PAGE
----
Source: USA TODAY
Texas coach Mack Brown resigned Saturday after winning 158 games, two Big 12 titles and one national championship during 16 years with the Longhorns. Brown’s resignation opens one of the premier jobs in college football to a number of elite coaching candidates.
Texas can offer the sort of resources unmatched on the Football Bowl Subdivision level. The university has enormous financial resources, for one, meaning the coach can expect a hefty pay raise. In terms of supporting its football program, UT’s facilities, prestige and recruiting bed could help lead to a very quick turnaround.
In all, this could be the most intriguing coach search to hit the FBS in years. Who could fit the bill as Mack Brown’s replacement? Here are five coaches to consider:
1. Mike Gundy, Oklahoma State. Gundy is attractive for several reasons. Most of all, he’s made Oklahoma State into one of the most consistent – and successful – programs in the Big 12. He’s also familiar with the area, is known to the state’s high school coaches and has indicated a willingness to listen to other offers, as shown by his discussions with Tennessee following last season.
2. Jimbo Fisher, Florida State. Can’t get Saban? Then try for the next-closest thing: Fisher is very much a Saban clone, befitting his time under Saban at LSU, and has followed his blueprint for turning Florida State into the best team in college football. Like Saban, Fisher excels at both identifying recruiting talent and developing players in his system. Few coaches handle the 365-day grind of being a coach – the CEO aspects of the job – quite like Fisher.
3. Gus Malzahn, Auburn. Malzahn would be a coup for Texas. But like Fisher, Malzahn received a hefty contract extension after leading the Tigers to the BCS National Championship Game. (It should be said, however, that when it comes to buyouts and contracts, money is no object to Texas.) Here’s what makes Malzahn so appealing: his offense. The idea of teaming the Longhorns’ athletes and the type of recruits in Texas with Malzahn’s up-tempo system is exciting, to put it lightly.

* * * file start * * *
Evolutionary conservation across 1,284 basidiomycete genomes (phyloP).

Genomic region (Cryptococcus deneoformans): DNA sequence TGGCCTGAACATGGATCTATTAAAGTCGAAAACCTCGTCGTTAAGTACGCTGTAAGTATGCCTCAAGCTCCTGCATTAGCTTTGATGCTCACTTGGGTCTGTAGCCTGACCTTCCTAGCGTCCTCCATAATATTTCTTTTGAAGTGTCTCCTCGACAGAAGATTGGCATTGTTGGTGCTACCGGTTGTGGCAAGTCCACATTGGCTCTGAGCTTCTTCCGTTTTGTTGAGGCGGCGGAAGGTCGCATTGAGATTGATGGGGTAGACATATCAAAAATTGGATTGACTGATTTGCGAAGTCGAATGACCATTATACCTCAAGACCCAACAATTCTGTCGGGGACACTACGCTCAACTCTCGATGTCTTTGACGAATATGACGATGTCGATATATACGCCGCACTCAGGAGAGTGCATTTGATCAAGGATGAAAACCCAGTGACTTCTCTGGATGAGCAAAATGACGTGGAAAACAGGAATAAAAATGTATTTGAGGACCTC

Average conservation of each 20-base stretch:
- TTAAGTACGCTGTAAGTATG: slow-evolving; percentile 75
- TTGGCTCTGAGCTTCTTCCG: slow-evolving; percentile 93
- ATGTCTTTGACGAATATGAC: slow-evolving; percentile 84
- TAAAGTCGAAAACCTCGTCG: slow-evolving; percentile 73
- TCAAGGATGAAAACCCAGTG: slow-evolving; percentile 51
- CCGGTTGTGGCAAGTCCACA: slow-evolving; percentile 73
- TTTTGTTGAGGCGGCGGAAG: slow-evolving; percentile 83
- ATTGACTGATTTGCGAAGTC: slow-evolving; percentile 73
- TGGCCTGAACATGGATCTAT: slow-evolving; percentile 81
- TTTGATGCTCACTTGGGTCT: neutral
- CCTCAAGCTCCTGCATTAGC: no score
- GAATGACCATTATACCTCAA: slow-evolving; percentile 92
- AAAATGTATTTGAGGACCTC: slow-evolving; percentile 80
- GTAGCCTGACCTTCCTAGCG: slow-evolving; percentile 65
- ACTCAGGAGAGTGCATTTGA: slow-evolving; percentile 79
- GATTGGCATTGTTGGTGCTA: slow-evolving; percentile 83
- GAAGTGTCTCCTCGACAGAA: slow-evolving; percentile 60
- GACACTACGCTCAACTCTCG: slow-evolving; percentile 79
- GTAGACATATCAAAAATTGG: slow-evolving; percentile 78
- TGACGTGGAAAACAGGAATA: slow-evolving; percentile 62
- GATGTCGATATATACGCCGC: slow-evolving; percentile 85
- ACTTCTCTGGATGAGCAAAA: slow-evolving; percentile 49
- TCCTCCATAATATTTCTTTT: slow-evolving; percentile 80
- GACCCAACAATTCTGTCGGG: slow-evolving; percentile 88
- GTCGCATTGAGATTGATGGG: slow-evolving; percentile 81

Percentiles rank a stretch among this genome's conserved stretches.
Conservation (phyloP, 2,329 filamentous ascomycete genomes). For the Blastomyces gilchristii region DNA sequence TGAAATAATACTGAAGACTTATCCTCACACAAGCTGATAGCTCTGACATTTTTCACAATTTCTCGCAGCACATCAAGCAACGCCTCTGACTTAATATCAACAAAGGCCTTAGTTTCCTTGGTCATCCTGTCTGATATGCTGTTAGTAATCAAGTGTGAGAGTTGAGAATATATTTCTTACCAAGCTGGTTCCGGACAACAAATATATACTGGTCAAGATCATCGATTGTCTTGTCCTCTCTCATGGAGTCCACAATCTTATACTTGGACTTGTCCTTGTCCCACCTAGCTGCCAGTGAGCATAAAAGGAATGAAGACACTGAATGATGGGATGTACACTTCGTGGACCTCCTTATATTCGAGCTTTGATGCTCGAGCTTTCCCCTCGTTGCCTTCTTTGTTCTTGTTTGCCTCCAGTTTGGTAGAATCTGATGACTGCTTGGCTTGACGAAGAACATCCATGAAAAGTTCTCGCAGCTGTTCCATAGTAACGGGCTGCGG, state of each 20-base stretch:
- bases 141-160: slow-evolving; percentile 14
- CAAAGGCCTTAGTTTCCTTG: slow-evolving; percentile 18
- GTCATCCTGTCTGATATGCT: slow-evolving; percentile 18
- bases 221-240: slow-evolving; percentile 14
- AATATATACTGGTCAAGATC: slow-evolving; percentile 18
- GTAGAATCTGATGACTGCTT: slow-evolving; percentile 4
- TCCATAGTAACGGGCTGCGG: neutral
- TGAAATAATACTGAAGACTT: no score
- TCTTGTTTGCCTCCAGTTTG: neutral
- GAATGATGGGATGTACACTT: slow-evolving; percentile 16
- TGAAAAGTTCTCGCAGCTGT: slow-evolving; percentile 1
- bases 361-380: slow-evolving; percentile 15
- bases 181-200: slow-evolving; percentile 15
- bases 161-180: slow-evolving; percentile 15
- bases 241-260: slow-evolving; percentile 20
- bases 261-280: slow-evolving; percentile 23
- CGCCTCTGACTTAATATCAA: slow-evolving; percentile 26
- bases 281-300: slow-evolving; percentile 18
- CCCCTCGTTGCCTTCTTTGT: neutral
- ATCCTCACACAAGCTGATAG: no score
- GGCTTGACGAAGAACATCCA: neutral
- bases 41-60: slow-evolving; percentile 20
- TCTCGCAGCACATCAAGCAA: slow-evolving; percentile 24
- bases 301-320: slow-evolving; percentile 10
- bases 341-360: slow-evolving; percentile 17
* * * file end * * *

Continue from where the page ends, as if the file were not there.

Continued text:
4. Mark Dantonio, Michigan State. This is a dark horse to consider. (And only in this search would Dantonio be considered a dark horse.) Dantonio has led Michigan State to 11 wins in three of the past four years – and to the Big Ten title in 2013 – with a never-fail, old-as-football-itself system: run the football, protect the football, makes plays downfield, hit the quarterback, jam up receivers, tackle, convert on special teams. If not as big-time as Saban, not as trendy as Fisher, not as local as Gundy or as explosive as Malzahn, Dantonio would put the bread and butter back in Texas football.
5. Charlie Strong, Louisville. Strong is another accomplished coach with a sizable buyout: UT would owe Louisville $5 million if it hired Strong in 2013 – and $4.375 million if the school waited until 2014, in case you were wondering. Beyond the money, Texas would also have to convince Strong to leave a very comfortable and successful position at Louisville, which leaves the American Athletic Conference to join the ACC after this season. But what makes Strong an appealing candidate? He has big-school experience – as at Florida, where he helped win a pair of national titles. He has 11 wins in each of the last two seasons at Louisville, including a Sugar Bowl win against the Gators last January. Strong would have an enormous impact on the Longhorns’ defensive production, obviously. UT would want to hear his thoughts on an offensive staff before advancing past a preliminary stage, but Strong is a logical second-tier candidate for the opening.